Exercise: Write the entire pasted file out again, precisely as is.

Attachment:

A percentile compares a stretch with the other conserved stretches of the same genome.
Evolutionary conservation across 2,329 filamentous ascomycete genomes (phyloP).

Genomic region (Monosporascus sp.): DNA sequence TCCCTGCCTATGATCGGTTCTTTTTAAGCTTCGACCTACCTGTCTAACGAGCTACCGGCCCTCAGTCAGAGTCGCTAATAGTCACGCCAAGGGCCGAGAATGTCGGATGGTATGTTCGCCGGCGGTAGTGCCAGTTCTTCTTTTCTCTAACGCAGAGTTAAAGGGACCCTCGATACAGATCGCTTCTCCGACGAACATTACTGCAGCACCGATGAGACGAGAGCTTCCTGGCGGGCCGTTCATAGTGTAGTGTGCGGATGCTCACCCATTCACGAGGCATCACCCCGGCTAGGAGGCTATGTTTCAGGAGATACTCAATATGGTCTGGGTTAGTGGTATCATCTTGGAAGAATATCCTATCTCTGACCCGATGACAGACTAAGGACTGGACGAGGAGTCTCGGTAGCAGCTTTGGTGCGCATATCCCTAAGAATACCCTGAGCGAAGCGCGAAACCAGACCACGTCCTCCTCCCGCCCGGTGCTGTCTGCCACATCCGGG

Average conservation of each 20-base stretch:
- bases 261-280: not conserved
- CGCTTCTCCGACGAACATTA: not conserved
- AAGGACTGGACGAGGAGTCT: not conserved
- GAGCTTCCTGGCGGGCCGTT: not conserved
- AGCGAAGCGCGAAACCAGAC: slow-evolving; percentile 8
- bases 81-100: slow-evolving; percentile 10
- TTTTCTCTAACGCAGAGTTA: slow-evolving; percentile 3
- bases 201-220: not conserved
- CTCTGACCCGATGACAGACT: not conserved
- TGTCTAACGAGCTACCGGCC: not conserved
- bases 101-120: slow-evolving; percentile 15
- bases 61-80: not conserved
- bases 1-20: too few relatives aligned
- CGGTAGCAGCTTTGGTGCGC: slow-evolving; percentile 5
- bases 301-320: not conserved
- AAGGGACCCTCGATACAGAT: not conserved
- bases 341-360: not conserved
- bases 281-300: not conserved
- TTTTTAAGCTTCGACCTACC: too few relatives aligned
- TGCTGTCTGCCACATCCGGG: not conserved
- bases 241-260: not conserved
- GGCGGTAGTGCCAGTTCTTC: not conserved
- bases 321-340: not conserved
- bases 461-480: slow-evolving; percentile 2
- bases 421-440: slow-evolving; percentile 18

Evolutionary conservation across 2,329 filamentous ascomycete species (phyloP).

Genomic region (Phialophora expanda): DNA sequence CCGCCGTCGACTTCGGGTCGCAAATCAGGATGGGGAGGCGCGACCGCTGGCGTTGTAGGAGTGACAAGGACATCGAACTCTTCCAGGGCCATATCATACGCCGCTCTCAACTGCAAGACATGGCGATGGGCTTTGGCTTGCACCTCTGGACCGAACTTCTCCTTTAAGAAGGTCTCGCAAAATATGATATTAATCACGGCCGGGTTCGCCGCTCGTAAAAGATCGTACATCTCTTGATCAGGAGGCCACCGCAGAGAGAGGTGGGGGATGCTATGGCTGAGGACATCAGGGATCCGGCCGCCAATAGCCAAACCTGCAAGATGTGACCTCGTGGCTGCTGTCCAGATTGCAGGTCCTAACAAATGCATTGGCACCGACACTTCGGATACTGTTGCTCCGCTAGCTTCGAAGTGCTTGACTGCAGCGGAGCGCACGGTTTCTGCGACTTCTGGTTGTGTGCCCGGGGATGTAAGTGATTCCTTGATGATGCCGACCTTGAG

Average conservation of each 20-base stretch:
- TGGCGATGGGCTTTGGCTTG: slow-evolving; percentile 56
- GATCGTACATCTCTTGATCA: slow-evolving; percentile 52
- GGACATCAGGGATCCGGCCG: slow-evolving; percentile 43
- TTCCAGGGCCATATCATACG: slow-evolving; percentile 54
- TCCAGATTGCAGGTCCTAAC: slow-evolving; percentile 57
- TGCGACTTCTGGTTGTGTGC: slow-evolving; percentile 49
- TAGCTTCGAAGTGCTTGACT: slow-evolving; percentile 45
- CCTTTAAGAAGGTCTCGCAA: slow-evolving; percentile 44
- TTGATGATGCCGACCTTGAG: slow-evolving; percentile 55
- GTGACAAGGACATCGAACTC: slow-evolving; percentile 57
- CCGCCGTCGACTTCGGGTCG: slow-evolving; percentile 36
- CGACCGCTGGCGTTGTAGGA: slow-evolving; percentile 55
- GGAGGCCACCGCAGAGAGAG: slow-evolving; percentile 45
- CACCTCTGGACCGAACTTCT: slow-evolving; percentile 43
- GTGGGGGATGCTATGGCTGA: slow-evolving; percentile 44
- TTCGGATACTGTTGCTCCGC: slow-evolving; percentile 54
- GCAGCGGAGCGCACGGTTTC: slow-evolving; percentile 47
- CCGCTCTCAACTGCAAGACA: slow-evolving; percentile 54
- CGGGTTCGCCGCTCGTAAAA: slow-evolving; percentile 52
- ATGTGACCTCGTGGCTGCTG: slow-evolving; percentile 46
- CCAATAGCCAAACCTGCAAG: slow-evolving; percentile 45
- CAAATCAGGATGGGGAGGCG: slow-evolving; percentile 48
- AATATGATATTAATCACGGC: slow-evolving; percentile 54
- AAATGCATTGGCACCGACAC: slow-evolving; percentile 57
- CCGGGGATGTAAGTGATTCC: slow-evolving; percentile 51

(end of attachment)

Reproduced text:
A percentile compares a stretch with the other conserved stretches of the same genome.
Evolutionary conservation across 2,329 filamentous ascomycete genomes (phyloP).

Genomic region (Monosporascus sp.): DNA sequence TCCCTGCCTATGATCGGTTCTTTTTAAGCTTCGACCTACCTGTCTAACGAGCTACCGGCCCTCAGTCAGAGTCGCTAATAGTCACGCCAAGGGCCGAGAATGTCGGATGGTATGTTCGCCGGCGGTAGTGCCAGTTCTTCTTTTCTCTAACGCAGAGTTAAAGGGACCCTCGATACAGATCGCTTCTCCGACGAACATTACTGCAGCACCGATGAGACGAGAGCTTCCTGGCGGGCCGTTCATAGTGTAGTGTGCGGATGCTCACCCATTCACGAGGCATCACCCCGGCTAGGAGGCTATGTTTCAGGAGATACTCAATATGGTCTGGGTTAGTGGTATCATCTTGGAAGAATATCCTATCTCTGACCCGATGACAGACTAAGGACTGGACGAGGAGTCTCGGTAGCAGCTTTGGTGCGCATATCCCTAAGAATACCCTGAGCGAAGCGCGAAACCAGACCACGTCCTCCTCCCGCCCGGTGCTGTCTGCCACATCCGGG

Average conservation of each 20-base stretch:
- bases 261-280: not conserved
- CGCTTCTCCGACGAACATTA: not conserved
- AAGGACTGGACGAGGAGTCT: not conserved
- GAGCTTCCTGGCGGGCCGTT: not conserved
- AGCGAAGCGCGAAACCAGAC: slow-evolving; percentile 8
- bases 81-100: slow-evolving; percentile 10
- TTTTCTCTAACGCAGAGTTA: slow-evolving; percentile 3
- bases 201-220: not conserved
- CTCTGACCCGATGACAGACT: not conserved
- TGTCTAACGAGCTACCGGCC: not conserved
- bases 101-120: slow-evolving; percentile 15
- bases 61-80: not conserved
- bases 1-20: too few relatives aligned
- CGGTAGCAGCTTTGGTGCGC: slow-evolving; percentile 5
- bases 301-320: not conserved
- AAGGGACCCTCGATACAGAT: not conserved
- bases 341-360: not conserved
- bases 281-300: not conserved
- TTTTTAAGCTTCGACCTACC: too few relatives aligned
- TGCTGTCTGCCACATCCGGG: not conserved
- bases 241-260: not conserved
- GGCGGTAGTGCCAGTTCTTC: not conserved
- bases 321-340: not conserved
- bases 461-480: slow-evolving; percentile 2
- bases 421-440: slow-evolving; percentile 18

Evolutionary conservation across 2,329 filamentous ascomycete species (phyloP).

Genomic region (Phialophora expanda): DNA sequence CCGCCGTCGACTTCGGGTCGCAAATCAGGATGGGGAGGCGCGACCGCTGGCGTTGTAGGAGTGACAAGGACATCGAACTCTTCCAGGGCCATATCATACGCCGCTCTCAACTGCAAGACATGGCGATGGGCTTTGGCTTGCACCTCTGGACCGAACTTCTCCTTTAAGAAGGTCTCGCAAAATATGATATTAATCACGGCCGGGTTCGCCGCTCGTAAAAGATCGTACATCTCTTGATCAGGAGGCCACCGCAGAGAGAGGTGGGGGATGCTATGGCTGAGGACATCAGGGATCCGGCCGCCAATAGCCAAACCTGCAAGATGTGACCTCGTGGCTGCTGTCCAGATTGCAGGTCCTAACAAATGCATTGGCACCGACACTTCGGATACTGTTGCTCCGCTAGCTTCGAAGTGCTTGACTGCAGCGGAGCGCACGGTTTCTGCGACTTCTGGTTGTGTGCCCGGGGATGTAAGTGATTCCTTGATGATGCCGACCTTGAG

Average conservation of each 20-base stretch:
- TGGCGATGGGCTTTGGCTTG: slow-evolving; percentile 56
- GATCGTACATCTCTTGATCA: slow-evolving; percentile 52
- GGACATCAGGGATCCGGCCG: slow-evolving; percentile 43
- TTCCAGGGCCATATCATACG: slow-evolving; percentile 54
- TCCAGATTGCAGGTCCTAAC: slow-evolving; percentile 57
- TGCGACTTCTGGTTGTGTGC: slow-evolving; percentile 49
- TAGCTTCGAAGTGCTTGACT: slow-evolving; percentile 45
- CCTTTAAGAAGGTCTCGCAA: slow-evolving; percentile 44
- TTGATGATGCCGACCTTGAG: slow-evolving; percentile 55
- GTGACAAGGACATCGAACTC: slow-evolving; percentile 57
- CCGCCGTCGACTTCGGGTCG: slow-evolving; percentile 36
- CGACCGCTGGCGTTGTAGGA: slow-evolving; percentile 55
- GGAGGCCACCGCAGAGAGAG: slow-evolving; percentile 45
- CACCTCTGGACCGAACTTCT: slow-evolving; percentile 43
- GTGGGGGATGCTATGGCTGA: slow-evolving; percentile 44
- TTCGGATACTGTTGCTCCGC: slow-evolving; percentile 54
- GCAGCGGAGCGCACGGTTTC: slow-evolving; percentile 47
- CCGCTCTCAACTGCAAGACA: slow-evolving; percentile 54
- CGGGTTCGCCGCTCGTAAAA: slow-evolving; percentile 52
- ATGTGACCTCGTGGCTGCTG: slow-evolving; percentile 46
- CCAATAGCCAAACCTGCAAG: slow-evolving; percentile 45
- CAAATCAGGATGGGGAGGCG: slow-evolving; percentile 48
- AATATGATATTAATCACGGC: slow-evolving; percentile 54
- AAATGCATTGGCACCGACAC: slow-evolving; percentile 57
- CCGGGGATGTAAGTGATTCC: slow-evolving; percentile 51